Customers and clients seem to expect to be granted credit as a matter of course. But as a small business owner, you can’t afford to extend credit to everyone so it is vital that you perform customer credit checks to reduce your risk. After all, if he or she doesn’t pay, you’re the one that’s out of pocket.
The Problem With Not Doing Credit Checks
According to Dunn & Bradstreet, credit fraud costs businesses billions of dollars per year. Small businesses can be particularly vulnerable – a sale of an expensive piece of equipment or weeks or months of services provided to a customer who is then unable to pay can be financially devastating to a small business owner. Contractors and small businesses are often unaware that their clients are in financial difficulty until they find out that the client has gone bankrupt.
Many small business owners operate on faith, as it were, doing a credit check by asking the customer for references. This is a fine system in an ideal world where everyone is honest. If we lived there, we wouldn’t have to run credit checks in the first place.
The problem with using references as credit checks is that customers with blemished credit records are familiar with the process and of course have carefully selected their references so that you get only the polished version of their credit history when you inquire.
If you’re concerned about extending credit to a customer or company, invest in a credit report. A credit report will give you the information you need to make a decision about whether or not to extend credit.
A credit report will include a customer’s historical payment data, bankruptcy records, any lawsuits, liens and court judgments against a company, and a risk rating that predicts how likely bill payment is – all the information you need to make an intelligent decision about whether or not to extend credit.
Get Permission From the Customer Before Running a Personal Credit Check
By law you need to obtain permission in writing from the customer before performing a personal credit check. A customer that refuses to grant permission is most likely a poor credit risk.
Business vs Personal Credit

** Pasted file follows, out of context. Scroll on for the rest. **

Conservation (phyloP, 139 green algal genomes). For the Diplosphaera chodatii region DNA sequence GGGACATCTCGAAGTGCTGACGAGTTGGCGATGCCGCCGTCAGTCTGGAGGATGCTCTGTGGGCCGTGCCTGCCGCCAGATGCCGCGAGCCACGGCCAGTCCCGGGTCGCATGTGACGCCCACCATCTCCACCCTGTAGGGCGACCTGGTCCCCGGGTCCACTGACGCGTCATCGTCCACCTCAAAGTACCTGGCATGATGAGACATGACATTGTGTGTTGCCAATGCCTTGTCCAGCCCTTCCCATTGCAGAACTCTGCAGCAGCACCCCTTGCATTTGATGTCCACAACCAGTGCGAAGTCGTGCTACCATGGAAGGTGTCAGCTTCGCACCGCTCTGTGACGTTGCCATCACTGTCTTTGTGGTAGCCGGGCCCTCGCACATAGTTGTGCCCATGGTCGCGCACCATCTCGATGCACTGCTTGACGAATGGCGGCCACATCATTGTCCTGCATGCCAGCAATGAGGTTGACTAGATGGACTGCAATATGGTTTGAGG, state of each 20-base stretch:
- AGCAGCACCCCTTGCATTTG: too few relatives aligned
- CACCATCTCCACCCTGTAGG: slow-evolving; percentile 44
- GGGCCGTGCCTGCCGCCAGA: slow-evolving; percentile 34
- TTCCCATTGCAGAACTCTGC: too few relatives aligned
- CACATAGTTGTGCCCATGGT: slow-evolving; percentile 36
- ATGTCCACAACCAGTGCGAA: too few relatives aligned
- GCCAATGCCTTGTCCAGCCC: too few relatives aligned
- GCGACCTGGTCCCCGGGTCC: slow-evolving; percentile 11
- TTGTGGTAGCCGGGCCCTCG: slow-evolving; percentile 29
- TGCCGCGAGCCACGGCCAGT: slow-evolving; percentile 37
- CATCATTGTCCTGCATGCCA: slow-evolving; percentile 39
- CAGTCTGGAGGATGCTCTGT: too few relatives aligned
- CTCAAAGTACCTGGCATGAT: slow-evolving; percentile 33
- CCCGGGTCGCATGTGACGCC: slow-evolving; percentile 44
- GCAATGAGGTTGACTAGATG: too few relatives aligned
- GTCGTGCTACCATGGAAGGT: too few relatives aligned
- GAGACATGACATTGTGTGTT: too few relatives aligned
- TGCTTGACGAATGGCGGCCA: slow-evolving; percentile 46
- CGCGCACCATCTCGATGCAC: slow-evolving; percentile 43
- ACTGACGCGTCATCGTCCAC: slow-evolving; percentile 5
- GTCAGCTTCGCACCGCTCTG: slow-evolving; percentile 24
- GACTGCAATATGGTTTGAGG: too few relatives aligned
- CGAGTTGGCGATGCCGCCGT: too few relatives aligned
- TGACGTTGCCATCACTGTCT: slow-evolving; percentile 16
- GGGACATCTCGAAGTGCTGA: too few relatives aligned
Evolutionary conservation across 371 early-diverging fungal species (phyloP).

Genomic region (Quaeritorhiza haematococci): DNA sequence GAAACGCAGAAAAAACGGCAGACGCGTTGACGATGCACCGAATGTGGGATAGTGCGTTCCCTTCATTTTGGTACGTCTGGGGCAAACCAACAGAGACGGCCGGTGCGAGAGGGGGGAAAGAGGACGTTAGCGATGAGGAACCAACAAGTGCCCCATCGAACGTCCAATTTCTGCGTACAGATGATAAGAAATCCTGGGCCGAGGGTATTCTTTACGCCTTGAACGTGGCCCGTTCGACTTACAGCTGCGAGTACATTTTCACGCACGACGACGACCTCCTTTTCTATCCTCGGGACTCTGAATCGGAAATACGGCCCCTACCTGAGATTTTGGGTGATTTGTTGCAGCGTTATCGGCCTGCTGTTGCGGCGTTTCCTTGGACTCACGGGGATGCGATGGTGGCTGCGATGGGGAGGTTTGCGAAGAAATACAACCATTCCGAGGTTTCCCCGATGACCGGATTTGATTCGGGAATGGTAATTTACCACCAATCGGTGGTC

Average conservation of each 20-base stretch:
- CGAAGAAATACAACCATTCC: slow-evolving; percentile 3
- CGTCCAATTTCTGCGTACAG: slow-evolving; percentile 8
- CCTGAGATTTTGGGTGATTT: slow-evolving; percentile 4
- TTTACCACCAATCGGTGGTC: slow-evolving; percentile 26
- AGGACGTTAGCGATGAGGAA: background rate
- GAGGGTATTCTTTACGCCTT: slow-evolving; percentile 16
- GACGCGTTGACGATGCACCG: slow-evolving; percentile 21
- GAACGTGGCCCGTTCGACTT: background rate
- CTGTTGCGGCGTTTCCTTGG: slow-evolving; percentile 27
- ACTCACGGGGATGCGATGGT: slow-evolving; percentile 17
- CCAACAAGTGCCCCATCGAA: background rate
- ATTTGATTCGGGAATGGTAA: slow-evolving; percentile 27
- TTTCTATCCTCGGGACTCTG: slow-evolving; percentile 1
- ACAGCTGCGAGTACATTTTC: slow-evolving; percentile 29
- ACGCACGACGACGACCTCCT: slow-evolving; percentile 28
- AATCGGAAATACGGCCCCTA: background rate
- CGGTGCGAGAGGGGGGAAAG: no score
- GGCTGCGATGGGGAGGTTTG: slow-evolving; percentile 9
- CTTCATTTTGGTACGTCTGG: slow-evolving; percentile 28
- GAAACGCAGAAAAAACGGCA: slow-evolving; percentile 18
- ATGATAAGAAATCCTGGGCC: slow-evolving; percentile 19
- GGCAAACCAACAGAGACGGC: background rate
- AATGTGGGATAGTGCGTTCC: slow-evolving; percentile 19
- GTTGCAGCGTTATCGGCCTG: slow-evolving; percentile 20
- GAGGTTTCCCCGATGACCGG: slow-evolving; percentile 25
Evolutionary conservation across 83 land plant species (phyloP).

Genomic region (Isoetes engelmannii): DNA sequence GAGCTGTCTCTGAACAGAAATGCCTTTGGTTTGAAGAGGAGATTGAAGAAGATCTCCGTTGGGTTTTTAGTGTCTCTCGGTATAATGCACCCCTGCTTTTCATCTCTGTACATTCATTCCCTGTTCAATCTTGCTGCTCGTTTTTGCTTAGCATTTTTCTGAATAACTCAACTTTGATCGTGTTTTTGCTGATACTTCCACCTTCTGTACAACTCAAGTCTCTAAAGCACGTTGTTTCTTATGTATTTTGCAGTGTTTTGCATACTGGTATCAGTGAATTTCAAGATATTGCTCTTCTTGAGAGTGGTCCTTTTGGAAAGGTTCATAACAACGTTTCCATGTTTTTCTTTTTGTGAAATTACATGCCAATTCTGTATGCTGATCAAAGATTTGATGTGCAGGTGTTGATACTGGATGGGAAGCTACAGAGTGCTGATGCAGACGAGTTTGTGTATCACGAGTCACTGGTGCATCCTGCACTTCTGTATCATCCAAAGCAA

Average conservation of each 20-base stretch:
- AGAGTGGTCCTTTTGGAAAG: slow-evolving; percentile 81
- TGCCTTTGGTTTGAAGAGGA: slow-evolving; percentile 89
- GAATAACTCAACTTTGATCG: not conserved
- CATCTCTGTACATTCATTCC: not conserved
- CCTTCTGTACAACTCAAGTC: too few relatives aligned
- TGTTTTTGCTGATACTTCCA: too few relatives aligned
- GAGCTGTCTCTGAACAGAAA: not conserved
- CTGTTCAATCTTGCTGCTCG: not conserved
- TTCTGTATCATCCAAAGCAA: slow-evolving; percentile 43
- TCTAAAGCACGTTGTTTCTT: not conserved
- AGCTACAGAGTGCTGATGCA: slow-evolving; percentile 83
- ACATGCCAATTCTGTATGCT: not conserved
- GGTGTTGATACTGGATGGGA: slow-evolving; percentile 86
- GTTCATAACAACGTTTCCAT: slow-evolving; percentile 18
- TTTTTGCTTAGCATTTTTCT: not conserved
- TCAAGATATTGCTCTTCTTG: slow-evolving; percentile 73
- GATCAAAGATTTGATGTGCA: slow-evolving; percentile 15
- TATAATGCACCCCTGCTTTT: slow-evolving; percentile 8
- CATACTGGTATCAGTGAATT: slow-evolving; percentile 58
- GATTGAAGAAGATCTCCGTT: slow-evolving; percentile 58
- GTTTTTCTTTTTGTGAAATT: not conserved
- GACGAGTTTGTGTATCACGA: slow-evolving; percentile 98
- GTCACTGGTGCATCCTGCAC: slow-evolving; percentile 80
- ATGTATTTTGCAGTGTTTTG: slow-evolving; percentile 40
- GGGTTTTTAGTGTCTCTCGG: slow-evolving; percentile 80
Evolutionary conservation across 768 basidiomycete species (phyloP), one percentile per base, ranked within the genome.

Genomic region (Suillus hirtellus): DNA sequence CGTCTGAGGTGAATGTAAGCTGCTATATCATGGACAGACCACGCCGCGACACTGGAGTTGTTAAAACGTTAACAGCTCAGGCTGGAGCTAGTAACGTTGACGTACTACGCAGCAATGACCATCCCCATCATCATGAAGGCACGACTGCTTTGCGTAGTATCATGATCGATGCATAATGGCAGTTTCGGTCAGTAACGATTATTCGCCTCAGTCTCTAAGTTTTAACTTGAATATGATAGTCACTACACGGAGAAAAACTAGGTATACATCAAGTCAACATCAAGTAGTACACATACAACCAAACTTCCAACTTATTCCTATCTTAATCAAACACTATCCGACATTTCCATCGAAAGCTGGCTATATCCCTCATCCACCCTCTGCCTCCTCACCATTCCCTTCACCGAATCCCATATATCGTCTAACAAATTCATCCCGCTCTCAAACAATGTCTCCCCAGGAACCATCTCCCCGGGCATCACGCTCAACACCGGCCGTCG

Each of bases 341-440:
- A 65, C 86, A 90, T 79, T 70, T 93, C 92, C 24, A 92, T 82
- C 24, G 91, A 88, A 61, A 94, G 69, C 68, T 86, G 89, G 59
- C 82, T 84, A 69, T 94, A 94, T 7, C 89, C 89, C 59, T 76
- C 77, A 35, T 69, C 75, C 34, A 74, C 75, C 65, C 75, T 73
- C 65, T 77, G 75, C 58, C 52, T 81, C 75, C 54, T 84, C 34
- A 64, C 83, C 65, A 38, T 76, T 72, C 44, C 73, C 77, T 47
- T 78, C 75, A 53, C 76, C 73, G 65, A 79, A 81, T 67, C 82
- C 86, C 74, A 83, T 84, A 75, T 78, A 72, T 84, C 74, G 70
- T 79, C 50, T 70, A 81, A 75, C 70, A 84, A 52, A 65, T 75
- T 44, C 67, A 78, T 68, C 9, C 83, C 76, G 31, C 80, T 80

Business credit is different from personal credit, so if your customer is another business you will need a business credit report rather than a personal one unless the customer is a sole proprietor. Unlike personal credit, business credit information is public and can be obtained for a fee from a credit bureau.
What Information Is Provided in a Credit Report?
- Identifying information – in a personal report this includes the name, address, social security number, date of birth, employer, etc. A business credit report uses the IRS employer id number for identification.
- Credit accounts – bank cards, auto loans, mortgages. Includes credit limits, outstanding balances, payment histories, etc.
- Credit Rating and Credit Score with up to 5 credit score factors.
- Public records on overdue debts, including bankruptcies, foreclosures, suits, liens, etc. from collection agencies and state/provincial/municipal courts
- Credit Inquiries ( past 2 years ) from lenders, credit card applications and personal loans
How to Get a Credit Report in the U.S. and Canada
How do you get a credit report on a particular customer? In the U.S. and Canada, you use a credit bureau, an independent agency that provides information on an individual’s or company’s credit history. There are many credit bureaus, the largest being Dun & Bradstreet, Equifax, Experian, and TransUnion.
Fees vary widely depending on the information required – a business credit report can include extras such as Credit Risk Scores and Business Failure Risk Scores. Related products such as fraud prevention tools are also typically offered by the major bureaus.
In most cases, you need to become a member of a particular credit bureau before you can access their services because credit reports on other people or businesses are not available to just anyone.
Once you’ve become a member or subscriber of the bureau, you’ll be able to access credit reports online, although you can also have them sent to you via mail or fax if you prefer.
Are Credit Reports Always Accurate?
Unfortunately, credit reports are not guaranteed to be absolutely correct – there are hundreds of millions of reported entries and mistakes are common – some experts estimate that there are errors in 10 to 33 per cent of credit files.
Refusing Credit to a Customer
If a credit check comes back negative you should send a polite note to the customer informing them that you cannot extend credit at this time. This should be done as tactfully as possible to avoid offense. The note should state why the request for credit has been denied, thank the customer, and offer solutions such as cash payments.
Make Credit Checks a Habit
Accepting only the amount of risk you’re comfortable with is a good way to go through life. Using credit reports to do credit checks on customers can be a good investment both in terms of your finances and your peace of mind.